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Diamonds and crayons are forever (practically)

By Liz Gordon-Hancock

Don’t throw your unwanted crayons away! According to Crayola’s website, Crayola crayons are made of paraffin wax, which is refined from petroleum. That means crayons take years to biodegrade if thrown away and taken to landfill. 

According to the National Crayon Recycle Program, 12 million crayons are produced each day. That makes a potential 12 million crayons going into landfill tomorrow. 

Book Review: Horse

Review by Robert McCool

Horse, A Novel (ISBN; 978-03999-56296-9) by Australian author Geraldine Brooks tells a tale of one of the greatest racehorses ever, focused through the dark camera obscura of slavery, when people could be owned like horses. This book is about that ownership.

The book tells the true history of a horse and its young Black groom named Jarret in 1850, before the Civil War. Jarret is there when the foal Darley is born. Darley's name soon becomes Lexington, and Jarret loves and stays with the horse through the animal's whole life.

Book Review: The Woman in the Library

By Robert McCool

The cast is small, but the mystery is large.

While police check out why a woman let out a blood curdling scream in the Boston Public Library Reading Room, four people seated at a table together get to know each other and their writings. These are the primary characters in a book under construction by a woman named Hannah, whom we do not know, although we do hear from an unasked-for critic who gives her advice by email.

Book Review: Navajo mythology comes alive after the climate apocalypse

Review by Robert McCool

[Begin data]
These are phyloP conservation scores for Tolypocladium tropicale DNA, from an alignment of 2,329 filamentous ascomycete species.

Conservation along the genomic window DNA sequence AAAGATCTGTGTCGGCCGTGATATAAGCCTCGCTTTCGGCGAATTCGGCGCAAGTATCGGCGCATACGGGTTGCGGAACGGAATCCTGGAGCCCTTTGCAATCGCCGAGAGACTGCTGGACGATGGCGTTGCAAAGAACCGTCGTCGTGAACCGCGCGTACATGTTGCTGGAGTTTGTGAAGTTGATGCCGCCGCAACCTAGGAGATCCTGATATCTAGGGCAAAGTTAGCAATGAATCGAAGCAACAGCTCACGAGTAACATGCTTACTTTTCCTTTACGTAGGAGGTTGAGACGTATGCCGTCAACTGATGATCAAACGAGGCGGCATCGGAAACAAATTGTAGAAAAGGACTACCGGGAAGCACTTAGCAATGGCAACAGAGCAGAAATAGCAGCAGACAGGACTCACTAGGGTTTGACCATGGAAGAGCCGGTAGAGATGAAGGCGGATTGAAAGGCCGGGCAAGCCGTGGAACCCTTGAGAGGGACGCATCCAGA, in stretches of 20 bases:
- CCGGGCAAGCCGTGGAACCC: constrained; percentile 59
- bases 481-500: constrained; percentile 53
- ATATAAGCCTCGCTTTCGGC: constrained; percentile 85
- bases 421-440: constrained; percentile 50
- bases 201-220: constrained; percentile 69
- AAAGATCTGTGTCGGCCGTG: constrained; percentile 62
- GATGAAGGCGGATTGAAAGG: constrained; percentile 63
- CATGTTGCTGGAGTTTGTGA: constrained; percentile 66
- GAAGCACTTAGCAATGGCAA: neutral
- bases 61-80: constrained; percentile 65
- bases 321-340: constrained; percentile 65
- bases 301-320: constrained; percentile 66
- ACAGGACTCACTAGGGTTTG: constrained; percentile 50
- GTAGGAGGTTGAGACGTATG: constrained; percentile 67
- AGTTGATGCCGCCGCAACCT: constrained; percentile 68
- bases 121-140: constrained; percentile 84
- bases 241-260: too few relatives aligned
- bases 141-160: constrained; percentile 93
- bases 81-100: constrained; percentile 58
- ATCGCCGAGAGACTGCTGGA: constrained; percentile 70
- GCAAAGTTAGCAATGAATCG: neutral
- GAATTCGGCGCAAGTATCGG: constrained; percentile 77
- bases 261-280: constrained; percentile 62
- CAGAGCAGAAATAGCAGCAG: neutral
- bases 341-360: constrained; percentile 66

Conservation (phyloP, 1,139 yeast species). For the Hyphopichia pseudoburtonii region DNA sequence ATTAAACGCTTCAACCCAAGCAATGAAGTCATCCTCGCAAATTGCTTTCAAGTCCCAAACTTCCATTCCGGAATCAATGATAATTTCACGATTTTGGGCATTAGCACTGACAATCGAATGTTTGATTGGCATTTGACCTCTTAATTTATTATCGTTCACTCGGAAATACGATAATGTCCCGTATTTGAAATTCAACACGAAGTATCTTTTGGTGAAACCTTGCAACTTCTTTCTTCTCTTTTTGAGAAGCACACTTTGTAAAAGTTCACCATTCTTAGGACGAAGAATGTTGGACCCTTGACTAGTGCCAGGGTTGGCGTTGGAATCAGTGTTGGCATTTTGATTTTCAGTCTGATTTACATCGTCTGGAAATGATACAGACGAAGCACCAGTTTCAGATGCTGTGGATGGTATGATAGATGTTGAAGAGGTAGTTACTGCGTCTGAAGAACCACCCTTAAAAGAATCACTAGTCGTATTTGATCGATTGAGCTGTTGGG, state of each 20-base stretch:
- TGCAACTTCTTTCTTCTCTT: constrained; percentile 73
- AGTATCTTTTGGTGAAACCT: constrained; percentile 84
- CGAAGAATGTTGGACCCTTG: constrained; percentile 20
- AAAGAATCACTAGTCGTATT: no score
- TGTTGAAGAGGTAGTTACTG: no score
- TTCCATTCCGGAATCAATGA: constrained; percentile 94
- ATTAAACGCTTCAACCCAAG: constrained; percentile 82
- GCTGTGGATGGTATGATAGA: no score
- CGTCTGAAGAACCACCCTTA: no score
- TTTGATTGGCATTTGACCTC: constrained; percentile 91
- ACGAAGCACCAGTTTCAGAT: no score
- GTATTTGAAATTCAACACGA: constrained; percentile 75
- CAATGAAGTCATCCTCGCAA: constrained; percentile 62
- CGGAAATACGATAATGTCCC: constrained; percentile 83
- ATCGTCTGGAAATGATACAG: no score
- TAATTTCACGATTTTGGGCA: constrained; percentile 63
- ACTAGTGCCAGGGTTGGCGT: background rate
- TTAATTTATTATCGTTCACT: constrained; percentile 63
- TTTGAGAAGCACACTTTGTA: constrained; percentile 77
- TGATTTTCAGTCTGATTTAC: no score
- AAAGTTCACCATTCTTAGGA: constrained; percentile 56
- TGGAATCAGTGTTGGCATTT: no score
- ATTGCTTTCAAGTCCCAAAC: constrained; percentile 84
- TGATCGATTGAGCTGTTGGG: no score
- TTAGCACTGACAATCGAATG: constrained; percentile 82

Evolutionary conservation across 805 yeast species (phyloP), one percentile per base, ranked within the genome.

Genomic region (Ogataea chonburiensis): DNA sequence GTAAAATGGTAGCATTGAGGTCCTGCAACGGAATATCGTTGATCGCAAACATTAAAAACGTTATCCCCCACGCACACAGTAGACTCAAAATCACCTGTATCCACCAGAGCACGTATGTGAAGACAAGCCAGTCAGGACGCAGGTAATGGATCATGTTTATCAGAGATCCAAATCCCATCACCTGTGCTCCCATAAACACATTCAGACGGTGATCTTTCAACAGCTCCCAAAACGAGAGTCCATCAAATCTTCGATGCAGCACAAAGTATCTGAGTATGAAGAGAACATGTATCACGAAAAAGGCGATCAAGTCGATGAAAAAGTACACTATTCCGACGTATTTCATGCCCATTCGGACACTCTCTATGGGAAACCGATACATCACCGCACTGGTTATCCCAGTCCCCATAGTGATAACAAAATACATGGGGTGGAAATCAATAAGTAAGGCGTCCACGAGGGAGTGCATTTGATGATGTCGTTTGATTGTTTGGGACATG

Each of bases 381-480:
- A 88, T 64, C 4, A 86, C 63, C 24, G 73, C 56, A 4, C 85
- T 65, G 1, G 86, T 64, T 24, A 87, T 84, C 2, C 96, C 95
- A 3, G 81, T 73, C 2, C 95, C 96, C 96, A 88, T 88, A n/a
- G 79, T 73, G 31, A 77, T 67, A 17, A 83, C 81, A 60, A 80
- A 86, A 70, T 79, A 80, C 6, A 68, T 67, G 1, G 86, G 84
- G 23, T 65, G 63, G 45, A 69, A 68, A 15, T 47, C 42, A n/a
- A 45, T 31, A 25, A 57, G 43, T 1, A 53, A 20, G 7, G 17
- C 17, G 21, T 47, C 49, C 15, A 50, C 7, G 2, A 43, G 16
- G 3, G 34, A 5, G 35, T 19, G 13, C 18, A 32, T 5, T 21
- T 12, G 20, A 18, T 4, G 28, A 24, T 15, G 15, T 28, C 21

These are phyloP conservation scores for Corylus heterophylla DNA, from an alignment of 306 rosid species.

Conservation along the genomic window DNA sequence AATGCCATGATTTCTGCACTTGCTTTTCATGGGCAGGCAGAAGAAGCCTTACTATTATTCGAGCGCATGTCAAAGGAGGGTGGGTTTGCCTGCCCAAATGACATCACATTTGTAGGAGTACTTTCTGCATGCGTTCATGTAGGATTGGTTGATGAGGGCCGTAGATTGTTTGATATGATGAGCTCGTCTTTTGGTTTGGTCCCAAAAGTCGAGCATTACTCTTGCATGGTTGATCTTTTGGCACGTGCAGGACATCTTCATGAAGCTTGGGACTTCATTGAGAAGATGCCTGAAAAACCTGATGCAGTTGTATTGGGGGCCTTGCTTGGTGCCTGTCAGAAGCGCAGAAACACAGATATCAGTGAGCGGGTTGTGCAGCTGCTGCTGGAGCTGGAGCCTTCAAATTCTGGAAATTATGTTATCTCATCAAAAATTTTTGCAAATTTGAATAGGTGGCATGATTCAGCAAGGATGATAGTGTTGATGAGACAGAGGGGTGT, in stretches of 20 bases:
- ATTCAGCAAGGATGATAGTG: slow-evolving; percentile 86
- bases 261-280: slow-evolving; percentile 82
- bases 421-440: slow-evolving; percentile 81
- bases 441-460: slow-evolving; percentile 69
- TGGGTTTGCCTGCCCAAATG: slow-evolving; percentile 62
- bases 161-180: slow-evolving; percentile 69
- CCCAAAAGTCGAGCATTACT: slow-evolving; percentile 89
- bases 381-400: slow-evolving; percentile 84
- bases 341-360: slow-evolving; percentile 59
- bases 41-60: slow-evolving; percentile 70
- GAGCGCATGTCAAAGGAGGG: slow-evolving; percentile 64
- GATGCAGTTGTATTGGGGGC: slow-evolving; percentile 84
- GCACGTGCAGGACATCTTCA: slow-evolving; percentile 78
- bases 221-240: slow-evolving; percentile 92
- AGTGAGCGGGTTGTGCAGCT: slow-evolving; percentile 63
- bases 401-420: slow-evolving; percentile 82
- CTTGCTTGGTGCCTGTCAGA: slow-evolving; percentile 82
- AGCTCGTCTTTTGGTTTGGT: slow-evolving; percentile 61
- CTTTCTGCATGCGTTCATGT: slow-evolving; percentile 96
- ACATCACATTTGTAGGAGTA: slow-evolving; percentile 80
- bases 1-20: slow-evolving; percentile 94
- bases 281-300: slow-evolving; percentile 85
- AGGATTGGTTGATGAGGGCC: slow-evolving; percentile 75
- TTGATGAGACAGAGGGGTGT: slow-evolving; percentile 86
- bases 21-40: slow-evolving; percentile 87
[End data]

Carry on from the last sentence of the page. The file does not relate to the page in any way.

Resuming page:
If you have read Tony Hillerman you know the legends and folktales about immortal beings living in the Sacred Mountains that surround the Dine'tah (the Navajo reservation). Those same mountains protected the parched desert that is now the Dine'tah when the apocalypse drowned most of the world with the “Big Water.” And, after the Energy Wars there wasn't enough fuel to maintain the lifestyle we enjoy now. The world lay fallow and empty without an apology from anyone. These are dystopian tales.

Book Review: Navajo mythology comes alive after the climate apocalypse

By Robert McCool

If you have read Tony Hillerman you know the legends and folktales about immortal beings living in the Sacred Mountains that surround the Dine'tah (Navajo reservation). Those same mountains protected the parched desert that is now the Dine'tah when the apocalypse drowned most of the world with the “Big Water.” And, after the Energy Wars there wasn't enough fuel to maintain the lifestyle we enjoy now. The world lay fallow and empty without an apology from anyone. These are dystopian tales.

Book Review: Chasing History

By Robert McCool
Icon Columnist

“A kid in the newsroom” is the subtitle of Carl Bernstein's new book, a memoir of his start in journalism. Chasing History (Thorndike Press, ISBN- 13: 978-4328-9865-6) is Bernstein's account of his own history during a most interesting time in our country's historically turbulent 1950s and early ‘60s.

The time frame starts while Eisenhower is president and John F. Kennedy is a senator. Richard Nixon is vice president. The country is stagnant because of Eisenhower's tired style of ruling, after World War II's intensity and death toll.

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